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WWW.CUSTOMER-INSIGHT.CO.UK SPRING/SUMMER 2012

JURYS INN

Delivering an exceptional experience

MATTHEW SYED THE TALENT MYTH LATEST UKCSI RESULTS QR CODES WHY USE THEM ? WHY DO CUSTOMERS SWITCH ?

COMPANIES IN THIS ISSUE Jurys Inn YHA Winterbotham Darby Ultralase Plus... Latest Thinking Opinion Dashboard Online Panels Book Review


Listen to your customers / target groups give their view on your company product or brands. We can ask your customers and / or YourSayPays panellists to record and upload an audio or video file of their views or an answer to a question. Obtaining the views from customers or target groups through video uploads following a web survey can provide you with all the benefits below.

n Case Study contacts for PR

n Views that can aid internal training programmes

n Vox-pops for Marketing n Evidence for R&D projects n Real life comments to reinforce research statistics

n Insights that can be shown to internal stakeholders

n Another channel to encourage customers to get their message to you

To find out more contact Darren Wake darrenwake@yoursaypays.co.uk or call 01484 467012

online research

www.onlineresearchuk.co.uk


SPRING/SUMMER 2012

6 Case Study

19 Research

Jurys Inn - delivering an exceptional experience

How impressed is your board when you present survey results?

11 Latest thinking

23 UKCSI

Matthew Syed - the talent myth

The latest results and insights from the UK Customer Satisfaction Index 28 Technology QR codes - why use them? 31 Case study Winterbotham Darby and Ultralase online case studies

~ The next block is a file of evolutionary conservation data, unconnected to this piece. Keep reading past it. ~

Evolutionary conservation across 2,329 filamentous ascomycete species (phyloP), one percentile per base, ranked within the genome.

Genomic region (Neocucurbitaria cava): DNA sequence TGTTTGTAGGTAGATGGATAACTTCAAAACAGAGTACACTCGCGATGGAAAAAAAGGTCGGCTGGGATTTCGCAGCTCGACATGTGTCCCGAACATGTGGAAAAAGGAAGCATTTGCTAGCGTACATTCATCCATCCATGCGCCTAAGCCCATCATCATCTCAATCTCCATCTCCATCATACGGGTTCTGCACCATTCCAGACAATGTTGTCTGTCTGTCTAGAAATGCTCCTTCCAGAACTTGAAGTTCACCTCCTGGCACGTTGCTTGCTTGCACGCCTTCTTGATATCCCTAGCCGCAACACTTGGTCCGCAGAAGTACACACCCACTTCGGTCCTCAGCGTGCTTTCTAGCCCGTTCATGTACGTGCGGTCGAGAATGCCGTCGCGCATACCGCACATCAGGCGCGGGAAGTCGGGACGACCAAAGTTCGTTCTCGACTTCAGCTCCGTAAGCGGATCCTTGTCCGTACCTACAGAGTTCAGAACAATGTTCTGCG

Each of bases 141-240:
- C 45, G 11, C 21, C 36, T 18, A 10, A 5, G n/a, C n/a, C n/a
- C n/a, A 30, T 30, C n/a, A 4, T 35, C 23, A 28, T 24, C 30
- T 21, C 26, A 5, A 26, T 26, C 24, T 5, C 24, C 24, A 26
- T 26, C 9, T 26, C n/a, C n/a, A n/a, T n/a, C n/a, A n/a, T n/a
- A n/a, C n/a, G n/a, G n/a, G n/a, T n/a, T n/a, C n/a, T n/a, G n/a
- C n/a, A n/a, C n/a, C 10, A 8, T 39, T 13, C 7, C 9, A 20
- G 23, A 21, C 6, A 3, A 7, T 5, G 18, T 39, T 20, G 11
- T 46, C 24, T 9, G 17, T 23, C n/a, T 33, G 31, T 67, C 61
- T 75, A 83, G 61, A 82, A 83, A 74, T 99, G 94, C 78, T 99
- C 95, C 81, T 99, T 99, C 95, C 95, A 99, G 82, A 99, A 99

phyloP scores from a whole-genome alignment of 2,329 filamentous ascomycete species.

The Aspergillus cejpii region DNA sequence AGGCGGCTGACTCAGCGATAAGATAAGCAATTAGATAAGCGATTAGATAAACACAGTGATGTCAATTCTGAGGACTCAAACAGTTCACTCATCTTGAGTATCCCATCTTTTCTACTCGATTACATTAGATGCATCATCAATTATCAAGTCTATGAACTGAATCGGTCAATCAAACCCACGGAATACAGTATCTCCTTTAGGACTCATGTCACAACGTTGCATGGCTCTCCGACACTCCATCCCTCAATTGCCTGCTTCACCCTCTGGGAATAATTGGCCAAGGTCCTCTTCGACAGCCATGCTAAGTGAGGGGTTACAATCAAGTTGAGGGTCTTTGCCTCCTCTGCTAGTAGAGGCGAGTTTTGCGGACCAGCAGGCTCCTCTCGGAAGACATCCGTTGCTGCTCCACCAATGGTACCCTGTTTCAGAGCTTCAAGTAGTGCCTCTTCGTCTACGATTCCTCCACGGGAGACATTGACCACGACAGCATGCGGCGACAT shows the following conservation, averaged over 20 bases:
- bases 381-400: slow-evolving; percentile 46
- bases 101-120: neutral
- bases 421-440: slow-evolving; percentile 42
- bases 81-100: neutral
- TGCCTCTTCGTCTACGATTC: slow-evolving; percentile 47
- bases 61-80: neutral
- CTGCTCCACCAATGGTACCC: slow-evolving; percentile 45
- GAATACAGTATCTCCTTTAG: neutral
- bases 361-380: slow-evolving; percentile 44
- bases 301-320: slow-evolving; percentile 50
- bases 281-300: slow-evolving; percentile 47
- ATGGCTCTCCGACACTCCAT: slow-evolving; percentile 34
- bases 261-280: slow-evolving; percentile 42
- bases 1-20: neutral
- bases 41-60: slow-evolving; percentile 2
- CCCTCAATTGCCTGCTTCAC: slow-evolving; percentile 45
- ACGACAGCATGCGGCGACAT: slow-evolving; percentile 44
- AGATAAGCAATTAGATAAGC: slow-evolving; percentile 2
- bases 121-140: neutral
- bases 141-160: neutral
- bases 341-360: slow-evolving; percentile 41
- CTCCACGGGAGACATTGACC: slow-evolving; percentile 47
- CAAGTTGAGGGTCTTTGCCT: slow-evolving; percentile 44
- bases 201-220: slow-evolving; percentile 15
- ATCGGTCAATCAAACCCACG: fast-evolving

15 Case study

33 Customer

YHA - be inspired

Why do customers switch? 35 Online panel

In this issue...

VOLUME 2 ISSUE 1

YSP

Pulse of the nation online panel surveys 37 Book review The myth of talent and the power of practice

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Listen to what people have to say. Turn to page 20

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Customer Surveys One day training course £325 (excluding VAT)

Learn how to ask the right questions to the right people in the right way to get actionable customer satisfaction data. Valuable for anyone wishing to initiate customer satisfaction measurement or to improve an existing customer survey programme.

London

18th April 2012

Manchester

25th April 2012

Visit our website for information on more courses

www.leadershipfactor.com

Learn how to: · Generate accurate, reliable and actionable data on customer satisfaction · Design your questionnaire to ensure the most accurate reponses and best response rates · Make sure your responses reflect a truly representative sample of customers · Analyse data and communicate results internally for maximum impact · Introduce the survey to customers for maximum participation · Provide feedback to customers after the survey to demonstrate its value · Calculate an accurate Customer Satisfaction Index (CSI) which can be updated and monitored over time